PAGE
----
The research problem is presented at the end of this section, in italics and indented. Note that readers of a research proposal cannot be expected to know the jargon of every discipline, and so the title and research problem should be expressed in as simple terms as possible, and any specialist terms should be defined in this section as they are introduced.
Incidentally, having read a completed PhD thesis similar to the planned one is a good inspiration and guide for the task ahead.
This section becomes chapter 3 in the thesis.
|Chapter or section||Topic||%||Words||Months|
|5||Conclusions and implications||20||14,000||6|
This estimate is not the formal request for the funding, and acceptance of the proposal does not include approval of funding. If outside funding is being used, make it clear that academic integrity will not be jeopardised.
Krathwohl, D.R. 1977, How to Prepare a Research Proposal, University of Syracuse, Miles, M.B. & Huberman, A.M. 1985, Qualitative Data Analysis, Sage, New York. Phillips, E.M. & Pugh, D.S. 1987, How to Get a PhD, Open University Press, Milton Keynes. Poole, M.E. 1993, `Reviewing for research excellence: expectations, procedures and outcomes', Australian Journal of Education, vol. 37, no. 3, pp. 219-230. Sekaran, U. 1992, Research Methods for Business: a Skill-Building Approach, Wiley, New York.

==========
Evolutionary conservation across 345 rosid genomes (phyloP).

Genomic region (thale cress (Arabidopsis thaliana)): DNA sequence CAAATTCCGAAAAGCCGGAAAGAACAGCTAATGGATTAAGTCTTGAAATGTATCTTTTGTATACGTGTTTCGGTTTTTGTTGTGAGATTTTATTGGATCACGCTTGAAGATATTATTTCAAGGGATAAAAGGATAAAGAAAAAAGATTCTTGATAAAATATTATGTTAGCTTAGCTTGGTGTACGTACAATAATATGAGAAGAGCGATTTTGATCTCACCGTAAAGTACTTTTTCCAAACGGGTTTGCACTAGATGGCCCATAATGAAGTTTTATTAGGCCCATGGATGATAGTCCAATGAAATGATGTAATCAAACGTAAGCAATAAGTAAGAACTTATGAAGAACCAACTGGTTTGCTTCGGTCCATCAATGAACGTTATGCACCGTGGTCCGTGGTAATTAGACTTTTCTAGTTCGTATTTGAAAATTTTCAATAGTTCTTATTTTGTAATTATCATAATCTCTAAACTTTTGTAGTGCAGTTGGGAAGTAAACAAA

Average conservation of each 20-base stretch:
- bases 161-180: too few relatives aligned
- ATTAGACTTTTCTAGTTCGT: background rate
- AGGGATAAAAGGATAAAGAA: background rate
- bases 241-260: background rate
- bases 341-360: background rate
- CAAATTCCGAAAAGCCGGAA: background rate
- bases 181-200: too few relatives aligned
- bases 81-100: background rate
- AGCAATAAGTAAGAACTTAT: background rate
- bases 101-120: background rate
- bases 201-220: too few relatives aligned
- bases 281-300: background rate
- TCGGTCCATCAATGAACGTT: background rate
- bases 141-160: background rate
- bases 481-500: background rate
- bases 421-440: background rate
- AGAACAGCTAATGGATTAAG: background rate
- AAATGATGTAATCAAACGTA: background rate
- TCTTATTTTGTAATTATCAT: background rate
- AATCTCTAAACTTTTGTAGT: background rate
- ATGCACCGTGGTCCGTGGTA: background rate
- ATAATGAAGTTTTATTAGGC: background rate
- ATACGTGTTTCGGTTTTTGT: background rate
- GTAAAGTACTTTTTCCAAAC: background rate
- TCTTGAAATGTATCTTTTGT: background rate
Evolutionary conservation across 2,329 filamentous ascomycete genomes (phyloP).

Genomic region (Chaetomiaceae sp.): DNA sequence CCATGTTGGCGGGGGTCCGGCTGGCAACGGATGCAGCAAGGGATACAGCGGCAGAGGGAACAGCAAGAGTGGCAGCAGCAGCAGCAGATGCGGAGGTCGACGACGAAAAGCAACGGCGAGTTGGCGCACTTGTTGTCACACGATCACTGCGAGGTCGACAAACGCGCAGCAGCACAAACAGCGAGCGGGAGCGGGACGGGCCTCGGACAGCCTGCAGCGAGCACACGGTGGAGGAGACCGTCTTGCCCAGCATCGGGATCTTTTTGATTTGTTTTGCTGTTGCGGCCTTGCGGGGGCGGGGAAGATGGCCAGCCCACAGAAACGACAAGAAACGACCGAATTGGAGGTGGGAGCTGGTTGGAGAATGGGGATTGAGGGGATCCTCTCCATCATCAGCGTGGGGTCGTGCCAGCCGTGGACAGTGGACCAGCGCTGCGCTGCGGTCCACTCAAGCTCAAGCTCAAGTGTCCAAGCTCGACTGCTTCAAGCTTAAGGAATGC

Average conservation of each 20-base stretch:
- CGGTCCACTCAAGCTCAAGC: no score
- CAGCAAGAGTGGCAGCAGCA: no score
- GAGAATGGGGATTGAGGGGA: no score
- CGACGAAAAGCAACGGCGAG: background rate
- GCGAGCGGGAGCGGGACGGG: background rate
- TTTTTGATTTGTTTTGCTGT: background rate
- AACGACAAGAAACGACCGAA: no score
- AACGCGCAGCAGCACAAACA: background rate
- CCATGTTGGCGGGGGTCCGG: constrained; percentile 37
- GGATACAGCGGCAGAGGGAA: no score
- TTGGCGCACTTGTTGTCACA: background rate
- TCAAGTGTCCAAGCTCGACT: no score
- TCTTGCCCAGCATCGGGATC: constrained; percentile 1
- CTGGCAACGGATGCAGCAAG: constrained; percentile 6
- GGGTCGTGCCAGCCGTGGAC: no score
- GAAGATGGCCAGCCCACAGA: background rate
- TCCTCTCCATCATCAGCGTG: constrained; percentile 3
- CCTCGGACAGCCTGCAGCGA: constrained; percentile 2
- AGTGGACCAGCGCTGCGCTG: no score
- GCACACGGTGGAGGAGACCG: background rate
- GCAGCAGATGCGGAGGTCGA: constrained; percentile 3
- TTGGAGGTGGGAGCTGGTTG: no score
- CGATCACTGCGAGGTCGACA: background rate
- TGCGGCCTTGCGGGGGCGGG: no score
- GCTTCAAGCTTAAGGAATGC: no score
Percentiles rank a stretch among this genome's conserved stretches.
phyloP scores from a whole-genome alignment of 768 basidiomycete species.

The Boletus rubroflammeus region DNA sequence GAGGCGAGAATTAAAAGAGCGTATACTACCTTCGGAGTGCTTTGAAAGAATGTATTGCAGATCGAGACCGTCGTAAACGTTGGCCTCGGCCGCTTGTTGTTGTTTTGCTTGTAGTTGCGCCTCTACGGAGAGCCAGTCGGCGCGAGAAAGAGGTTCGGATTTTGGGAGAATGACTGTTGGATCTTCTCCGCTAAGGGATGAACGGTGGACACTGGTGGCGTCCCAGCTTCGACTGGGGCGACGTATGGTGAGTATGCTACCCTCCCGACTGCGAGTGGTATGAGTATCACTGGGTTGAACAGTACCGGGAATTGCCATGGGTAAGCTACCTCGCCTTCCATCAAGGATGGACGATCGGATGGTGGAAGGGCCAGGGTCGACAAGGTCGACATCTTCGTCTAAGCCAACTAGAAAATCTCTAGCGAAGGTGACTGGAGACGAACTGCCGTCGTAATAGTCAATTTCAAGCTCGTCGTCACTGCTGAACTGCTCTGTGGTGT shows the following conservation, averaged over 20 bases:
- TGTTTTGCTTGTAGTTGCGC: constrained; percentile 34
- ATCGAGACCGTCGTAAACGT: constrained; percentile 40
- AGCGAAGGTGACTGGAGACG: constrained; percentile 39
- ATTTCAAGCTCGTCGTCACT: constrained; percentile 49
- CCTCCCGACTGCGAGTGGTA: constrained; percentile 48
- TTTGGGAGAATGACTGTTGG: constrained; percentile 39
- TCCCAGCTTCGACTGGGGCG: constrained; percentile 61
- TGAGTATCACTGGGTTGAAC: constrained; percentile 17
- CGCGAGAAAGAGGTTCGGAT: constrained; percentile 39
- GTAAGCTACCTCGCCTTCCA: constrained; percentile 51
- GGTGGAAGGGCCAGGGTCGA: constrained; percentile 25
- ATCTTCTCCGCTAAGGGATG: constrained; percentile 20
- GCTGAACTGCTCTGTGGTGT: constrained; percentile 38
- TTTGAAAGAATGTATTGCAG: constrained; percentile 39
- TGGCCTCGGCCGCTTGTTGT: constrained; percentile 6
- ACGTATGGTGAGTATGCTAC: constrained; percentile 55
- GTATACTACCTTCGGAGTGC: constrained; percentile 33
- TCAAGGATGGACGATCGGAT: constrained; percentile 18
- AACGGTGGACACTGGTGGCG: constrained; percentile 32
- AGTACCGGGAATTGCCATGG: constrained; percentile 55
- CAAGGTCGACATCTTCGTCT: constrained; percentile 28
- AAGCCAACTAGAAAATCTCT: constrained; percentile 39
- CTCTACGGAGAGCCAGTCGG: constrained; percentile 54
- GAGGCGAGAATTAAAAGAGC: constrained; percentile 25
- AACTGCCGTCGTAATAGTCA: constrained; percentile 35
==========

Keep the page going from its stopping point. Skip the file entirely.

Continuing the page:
Topic No. Week Topic Section 1: Developing market segments 1 1 Mass marketing versus marketing segmentation 2 2 Introduction to factors used to form segments 3 3 Segmenting consumer and industrial markets 4 4 Requirements for effective segmentation in marketing (these requirements in advertising are covered in section 3.) Section 2: Describing, measuring and choosing segments; implementation 5 5,6 Describing segments - customer profiles, size and growth estimates 6 7 Evaluating market segments 7 8 Selecting market segments 8 9 Positioning strategies 9 10 Choosing and implementing a positioning strategy Section 3: Marketing segmentation and advertising 10 11 Appeals used by advertisers 11 12,13 Advertising appeals and their relationship to bases of segmentation 12 14 Advertising effectiveness: measurement and evaluation Outcomes. A 3000-4000 word report on each section, upon completion of each.Assessment. The supervisor will give a grade for each report. The criteria used for assessment shall be: